The loosely held opinion that the Kamasutra is a catalogue for boudoir gymnastics also owes much to this context: The pronounced disapproval with which topics around sexuality were viewed meant that its most colourful components acquired, ironically, a life of their own, feelings of taboo fuelling a mischievous appetite for the text. In actual fact, though, the Kamasutra is more than a manual for love-making—of the seven books that constitute its body, only the second is strictly concerned with methods of human congress. Burton, bent as he was on “the sexual liberation of Victorian society”, seems to have highlighted these while watering down other elements. But despite such interventions, even in that first 1883 translation, of 175-odd pages, Burton could devote only 40 to this theme. The remainder of the Kamasutra, in fact, offers a much wider series of discussions for the benefit of its wealthy and primarily male audience, covering not only sex but also matters of aesthetics and more.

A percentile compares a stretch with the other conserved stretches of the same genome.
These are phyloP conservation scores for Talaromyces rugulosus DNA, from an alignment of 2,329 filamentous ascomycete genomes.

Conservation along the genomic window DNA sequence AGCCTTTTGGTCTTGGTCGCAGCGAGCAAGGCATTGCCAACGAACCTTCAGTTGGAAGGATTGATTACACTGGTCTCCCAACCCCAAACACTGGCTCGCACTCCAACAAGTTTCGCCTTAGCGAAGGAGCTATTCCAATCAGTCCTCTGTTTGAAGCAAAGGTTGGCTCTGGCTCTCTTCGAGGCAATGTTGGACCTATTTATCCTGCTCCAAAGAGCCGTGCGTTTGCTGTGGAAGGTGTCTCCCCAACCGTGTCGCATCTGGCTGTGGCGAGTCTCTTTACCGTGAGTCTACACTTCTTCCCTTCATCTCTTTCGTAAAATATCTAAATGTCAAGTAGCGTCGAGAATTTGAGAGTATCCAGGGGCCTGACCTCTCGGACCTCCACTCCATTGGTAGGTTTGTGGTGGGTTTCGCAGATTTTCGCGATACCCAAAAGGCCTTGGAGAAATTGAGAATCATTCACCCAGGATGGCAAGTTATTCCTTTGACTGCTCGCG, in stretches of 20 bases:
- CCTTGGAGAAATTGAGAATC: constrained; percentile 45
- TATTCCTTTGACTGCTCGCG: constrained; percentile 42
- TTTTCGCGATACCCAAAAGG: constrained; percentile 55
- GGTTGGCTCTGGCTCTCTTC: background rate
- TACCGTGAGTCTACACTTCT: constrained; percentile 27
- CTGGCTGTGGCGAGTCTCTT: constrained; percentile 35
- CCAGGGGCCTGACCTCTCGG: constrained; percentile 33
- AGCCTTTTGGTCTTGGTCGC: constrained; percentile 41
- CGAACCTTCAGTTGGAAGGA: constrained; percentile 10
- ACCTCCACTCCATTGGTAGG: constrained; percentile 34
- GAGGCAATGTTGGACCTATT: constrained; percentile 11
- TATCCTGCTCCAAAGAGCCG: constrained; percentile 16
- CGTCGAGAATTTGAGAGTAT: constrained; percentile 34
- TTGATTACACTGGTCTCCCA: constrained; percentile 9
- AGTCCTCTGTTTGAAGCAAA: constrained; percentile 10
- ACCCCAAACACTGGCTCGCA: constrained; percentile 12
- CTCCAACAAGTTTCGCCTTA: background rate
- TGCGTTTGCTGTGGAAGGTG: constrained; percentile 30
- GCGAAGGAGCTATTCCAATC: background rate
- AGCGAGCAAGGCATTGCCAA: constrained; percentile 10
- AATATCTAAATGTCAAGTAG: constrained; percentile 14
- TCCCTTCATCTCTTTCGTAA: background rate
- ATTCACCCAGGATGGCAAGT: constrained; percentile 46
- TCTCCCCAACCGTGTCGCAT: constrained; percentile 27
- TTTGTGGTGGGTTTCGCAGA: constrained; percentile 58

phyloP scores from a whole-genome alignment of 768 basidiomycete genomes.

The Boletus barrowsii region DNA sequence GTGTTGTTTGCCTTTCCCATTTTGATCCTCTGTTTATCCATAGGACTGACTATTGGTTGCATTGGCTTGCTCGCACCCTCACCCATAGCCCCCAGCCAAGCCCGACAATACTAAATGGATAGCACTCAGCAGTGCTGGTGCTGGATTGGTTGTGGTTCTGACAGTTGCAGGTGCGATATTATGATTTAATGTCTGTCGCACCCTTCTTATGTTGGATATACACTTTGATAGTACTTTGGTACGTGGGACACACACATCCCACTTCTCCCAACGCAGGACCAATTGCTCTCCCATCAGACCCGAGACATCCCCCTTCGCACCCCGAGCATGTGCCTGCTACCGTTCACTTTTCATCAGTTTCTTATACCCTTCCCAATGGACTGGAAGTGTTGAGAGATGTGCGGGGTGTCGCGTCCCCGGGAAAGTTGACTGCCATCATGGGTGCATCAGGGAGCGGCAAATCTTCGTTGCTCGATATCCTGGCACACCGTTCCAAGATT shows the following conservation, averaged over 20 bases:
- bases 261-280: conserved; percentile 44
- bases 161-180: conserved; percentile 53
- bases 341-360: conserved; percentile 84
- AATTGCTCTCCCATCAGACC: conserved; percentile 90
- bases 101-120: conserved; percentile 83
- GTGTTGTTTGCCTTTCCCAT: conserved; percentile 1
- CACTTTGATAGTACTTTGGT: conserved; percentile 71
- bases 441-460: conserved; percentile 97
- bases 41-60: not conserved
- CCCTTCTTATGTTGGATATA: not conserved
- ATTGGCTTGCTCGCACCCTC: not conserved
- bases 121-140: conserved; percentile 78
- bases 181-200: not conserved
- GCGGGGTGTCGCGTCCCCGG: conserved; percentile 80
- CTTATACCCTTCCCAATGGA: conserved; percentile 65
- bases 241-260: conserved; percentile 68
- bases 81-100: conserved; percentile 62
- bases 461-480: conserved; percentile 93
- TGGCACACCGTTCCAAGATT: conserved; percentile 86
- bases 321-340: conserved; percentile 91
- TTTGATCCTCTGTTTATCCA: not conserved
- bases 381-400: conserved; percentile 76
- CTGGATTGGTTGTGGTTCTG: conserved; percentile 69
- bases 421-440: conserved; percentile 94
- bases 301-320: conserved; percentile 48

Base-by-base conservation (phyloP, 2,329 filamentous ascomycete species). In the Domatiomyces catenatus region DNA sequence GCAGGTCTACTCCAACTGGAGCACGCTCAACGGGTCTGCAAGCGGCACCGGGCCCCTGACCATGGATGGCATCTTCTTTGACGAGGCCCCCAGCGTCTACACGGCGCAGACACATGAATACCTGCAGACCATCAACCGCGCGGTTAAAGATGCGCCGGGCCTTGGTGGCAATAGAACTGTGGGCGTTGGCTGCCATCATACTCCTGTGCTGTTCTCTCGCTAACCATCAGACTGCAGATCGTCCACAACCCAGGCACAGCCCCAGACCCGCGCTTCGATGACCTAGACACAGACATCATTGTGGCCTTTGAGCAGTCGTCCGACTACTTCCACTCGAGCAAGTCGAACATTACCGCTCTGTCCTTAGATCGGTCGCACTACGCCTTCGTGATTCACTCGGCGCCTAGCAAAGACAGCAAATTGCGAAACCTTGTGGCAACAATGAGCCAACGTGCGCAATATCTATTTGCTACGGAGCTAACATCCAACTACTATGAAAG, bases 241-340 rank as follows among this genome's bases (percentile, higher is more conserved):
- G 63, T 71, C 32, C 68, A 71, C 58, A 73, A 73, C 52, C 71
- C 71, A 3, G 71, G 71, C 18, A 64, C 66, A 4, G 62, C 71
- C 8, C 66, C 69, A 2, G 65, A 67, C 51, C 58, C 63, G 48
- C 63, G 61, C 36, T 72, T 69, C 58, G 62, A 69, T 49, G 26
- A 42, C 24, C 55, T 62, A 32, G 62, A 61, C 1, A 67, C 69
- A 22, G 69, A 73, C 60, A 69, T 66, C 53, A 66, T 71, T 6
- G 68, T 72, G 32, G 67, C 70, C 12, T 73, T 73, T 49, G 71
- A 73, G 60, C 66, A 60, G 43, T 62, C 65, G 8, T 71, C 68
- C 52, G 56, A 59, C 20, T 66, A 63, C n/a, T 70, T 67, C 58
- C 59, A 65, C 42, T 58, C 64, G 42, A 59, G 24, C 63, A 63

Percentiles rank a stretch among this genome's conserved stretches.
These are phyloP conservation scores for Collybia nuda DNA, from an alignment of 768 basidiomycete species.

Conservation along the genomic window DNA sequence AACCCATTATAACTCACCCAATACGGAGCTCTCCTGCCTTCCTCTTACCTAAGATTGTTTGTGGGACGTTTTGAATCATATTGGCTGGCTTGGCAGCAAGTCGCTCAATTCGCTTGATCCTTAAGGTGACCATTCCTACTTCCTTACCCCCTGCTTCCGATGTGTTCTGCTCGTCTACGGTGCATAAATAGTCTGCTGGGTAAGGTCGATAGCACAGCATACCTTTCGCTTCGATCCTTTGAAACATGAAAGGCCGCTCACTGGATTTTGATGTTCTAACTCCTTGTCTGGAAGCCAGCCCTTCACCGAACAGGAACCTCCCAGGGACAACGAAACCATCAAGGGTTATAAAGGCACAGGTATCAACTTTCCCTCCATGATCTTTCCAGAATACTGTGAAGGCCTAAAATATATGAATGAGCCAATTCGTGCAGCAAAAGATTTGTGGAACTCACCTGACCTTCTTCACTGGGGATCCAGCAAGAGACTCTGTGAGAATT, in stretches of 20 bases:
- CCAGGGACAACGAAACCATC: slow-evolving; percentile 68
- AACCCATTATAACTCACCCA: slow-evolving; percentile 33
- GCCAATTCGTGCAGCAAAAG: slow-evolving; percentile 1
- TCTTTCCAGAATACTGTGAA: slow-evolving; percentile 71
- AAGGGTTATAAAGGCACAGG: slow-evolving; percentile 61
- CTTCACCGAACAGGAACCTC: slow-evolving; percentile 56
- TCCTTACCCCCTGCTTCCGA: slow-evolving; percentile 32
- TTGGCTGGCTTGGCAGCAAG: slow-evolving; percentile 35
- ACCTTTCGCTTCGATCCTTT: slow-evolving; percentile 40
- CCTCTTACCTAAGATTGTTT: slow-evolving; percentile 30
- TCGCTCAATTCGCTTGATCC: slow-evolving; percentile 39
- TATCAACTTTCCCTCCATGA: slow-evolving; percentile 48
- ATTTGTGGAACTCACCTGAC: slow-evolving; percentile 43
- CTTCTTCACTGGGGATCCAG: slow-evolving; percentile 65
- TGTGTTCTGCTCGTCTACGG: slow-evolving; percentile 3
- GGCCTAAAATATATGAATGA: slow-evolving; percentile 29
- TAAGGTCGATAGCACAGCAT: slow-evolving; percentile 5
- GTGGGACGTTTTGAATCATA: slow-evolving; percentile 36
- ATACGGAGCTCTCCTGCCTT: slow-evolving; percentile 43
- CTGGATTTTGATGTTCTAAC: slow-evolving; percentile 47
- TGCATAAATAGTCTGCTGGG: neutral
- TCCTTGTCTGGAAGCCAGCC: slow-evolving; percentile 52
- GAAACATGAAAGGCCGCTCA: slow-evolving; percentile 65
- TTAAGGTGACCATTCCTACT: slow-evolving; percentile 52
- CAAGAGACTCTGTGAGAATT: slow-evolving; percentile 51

Book 5, for example, concerns itself with extramarital affairs and how one ought to go about getting in bed with another’s spouse, while another section in the same book investigates, tantalizingly but ultimately disappointingly, “Why Women Get Turned Off”. In Book 1, we learn that if men of culture want to remain men of culture, they must allocate time every five-10 days to the removal of all their body hair. Married women are generally not to be seduced, we are taught, but if it helps to gain influence over a powerful husband or even perhaps to erase him from the world and acquire his wealth, it is acceptable to bed the wife as a weapon for one’s personal ambitions and avarice. In these sections, then, the Kamasutra might well have been inspired by cold, calculating Chanakya and his utterly pragmatic Arthashastra.